Get All Access for $5/mo

Financial Advisors Reveal How Much Cash You Need to Survive a Recession Based on Life Stage Whether you're a new graduate or a retiree, peace of mind is priceless.

By Amanda Breen

With inflation soaring, the stock market tumbling, and the possibility of a recession on the horizon, many Americans are wondering how much cash they should have on hand to weather the storm.

How much money you will need to stay afloat during a recession will vary depending on life stage and circumstance — whether you're a dual-income household, single earner, entrepreneur, or retiree.

Dual-income families, for example, won't need to save as much as someone with a single income. Two (or more) income families should aim for three to six months of living expenses in reserve, Christopher Lyman, a certified financial planner with Allied Financial Advisors in Newtown, Pennsylvania, told CNBC.

Related: 5 Personal Finance Hacks to Help You Invest

If you're on your own, you might want to make that closer to the six-month mark, experts say. A good rule of thumb? Make sure you have just enough not to worry.

"For a working individual earning income, the goal should be to have just enough cash to provide an emergency buffer to protect against any pitfalls that could hinder financial well-being," Sergio Garcia, a certified financial planner at BFS Advisory Group in Dallas, told Bankrate.

Generally, entrepreneurs face more economic uncertainty than people with employers, so they should try to have more cash at the ready.

Lyman told CNBC that entrepreneurs and small-business owners should save one year of business expenses, explaining that "this advice saved quite a few of our business owner clients from shutting down due to the pandemic."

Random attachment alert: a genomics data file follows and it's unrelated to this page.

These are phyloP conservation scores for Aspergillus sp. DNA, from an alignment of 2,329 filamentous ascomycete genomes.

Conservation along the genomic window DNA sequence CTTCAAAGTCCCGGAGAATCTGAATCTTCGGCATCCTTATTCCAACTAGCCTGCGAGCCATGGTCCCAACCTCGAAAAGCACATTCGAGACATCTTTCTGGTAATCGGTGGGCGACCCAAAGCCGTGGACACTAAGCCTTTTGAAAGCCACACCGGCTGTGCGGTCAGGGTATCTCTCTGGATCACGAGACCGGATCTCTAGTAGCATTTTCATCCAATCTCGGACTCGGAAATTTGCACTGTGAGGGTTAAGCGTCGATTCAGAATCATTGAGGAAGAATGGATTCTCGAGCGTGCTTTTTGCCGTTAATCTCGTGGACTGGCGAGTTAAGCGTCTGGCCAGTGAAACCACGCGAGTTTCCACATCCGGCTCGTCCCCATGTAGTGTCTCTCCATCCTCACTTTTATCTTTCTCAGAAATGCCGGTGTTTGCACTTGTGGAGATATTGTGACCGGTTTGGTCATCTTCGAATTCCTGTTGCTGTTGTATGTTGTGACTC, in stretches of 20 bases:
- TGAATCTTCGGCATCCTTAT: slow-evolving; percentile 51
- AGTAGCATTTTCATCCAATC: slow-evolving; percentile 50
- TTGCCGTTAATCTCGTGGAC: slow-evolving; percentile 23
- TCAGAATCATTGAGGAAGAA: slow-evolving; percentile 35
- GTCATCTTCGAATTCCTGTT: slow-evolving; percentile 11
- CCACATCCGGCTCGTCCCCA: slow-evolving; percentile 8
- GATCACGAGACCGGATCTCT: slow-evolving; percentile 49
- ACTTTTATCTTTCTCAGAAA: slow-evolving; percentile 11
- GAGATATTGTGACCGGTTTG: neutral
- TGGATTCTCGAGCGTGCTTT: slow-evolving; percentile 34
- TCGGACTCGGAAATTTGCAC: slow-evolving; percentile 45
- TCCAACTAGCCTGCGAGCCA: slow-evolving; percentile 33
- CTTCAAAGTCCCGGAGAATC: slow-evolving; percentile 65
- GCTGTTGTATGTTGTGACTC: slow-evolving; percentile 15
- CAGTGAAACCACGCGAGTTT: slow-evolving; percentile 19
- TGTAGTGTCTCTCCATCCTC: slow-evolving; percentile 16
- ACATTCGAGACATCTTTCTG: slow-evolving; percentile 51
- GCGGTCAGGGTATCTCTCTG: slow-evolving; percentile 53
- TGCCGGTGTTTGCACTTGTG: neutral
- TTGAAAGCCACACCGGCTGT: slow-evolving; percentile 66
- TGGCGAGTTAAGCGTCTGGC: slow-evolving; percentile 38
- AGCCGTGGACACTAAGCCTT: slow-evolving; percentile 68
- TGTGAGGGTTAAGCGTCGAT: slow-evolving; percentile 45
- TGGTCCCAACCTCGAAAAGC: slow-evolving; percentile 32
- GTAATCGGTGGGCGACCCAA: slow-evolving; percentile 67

Related: 4 Personal Finance Tips Every Entrepreneur Should Know

Ideally, retirees have set themselves up with retirement accounts to enjoy their golden years, but that doesn't mean they should forego any cash savings — quite the opposite, in fact.

For those with a balanced portfolio of 60% stocks and 40% bonds, consider keeping approximately three years' worth of anticipated withdrawals in cash, Michael Yoder, a certified financial planner and Principal at Yoder Wealth Management, writes on Kiplinger.

In these uncertain times, setting enough aside provides peace of mind — whether you're a recent graduate or a retiree.

Amanda Breen

Entrepreneur Staff

Senior Features Writer

Amanda Breen is a senior features writer at She is a graduate of Barnard College and received an MFA in writing at Columbia University, where she was a news fellow for the School of the Arts.

Want to be an Entrepreneur Leadership Network contributor? Apply now to join.

Editor's Pick

Business News

Jack Dorsey Says It Will Soon Be 'Impossible to Tell' if Deepfakes Are Real: 'Like You're in a Simulation'

Dorsey said we will "not know what is real and what is fake" in the next five to 10 years.

Money & Finance

Avoid These 10 Mistakes Entrepreneurs Make with Money

Despite the challenging statistic that only 5% of startups survive beyond five years, common financial pitfalls often contribute to their failure. Through personal observation, I've identified the prevalent financial mistakes made by entrepreneurs.

Business Ideas

63 Small Business Ideas to Start in 2024

We put together a list of the best, most profitable small business ideas for entrepreneurs to pursue in 2024.

Business News

50 Cent Once Sued Taco Bell for $4 Million. Here's How the Fast-Food Giant Got on the Rapper's Bad Side.

The brand suggested that 50 Cent change his name to match its "Why Pay More?" value menu promotion prices. The rapper was not amused.

Business News

Some Car Dealerships Are Selling Cars the Old Fashioned Way Following Massive Cyberattack

CDK software services an estimated 15,000 dealerships in the U.S.

Thought Leaders

The 8 Taylor Swift Strategies Every Tech Leader Should Apply in 2024

From more progressive intellectual property management to breakthrough community engagement, here's what tech entrepreneurs can learn from Taylor Swift.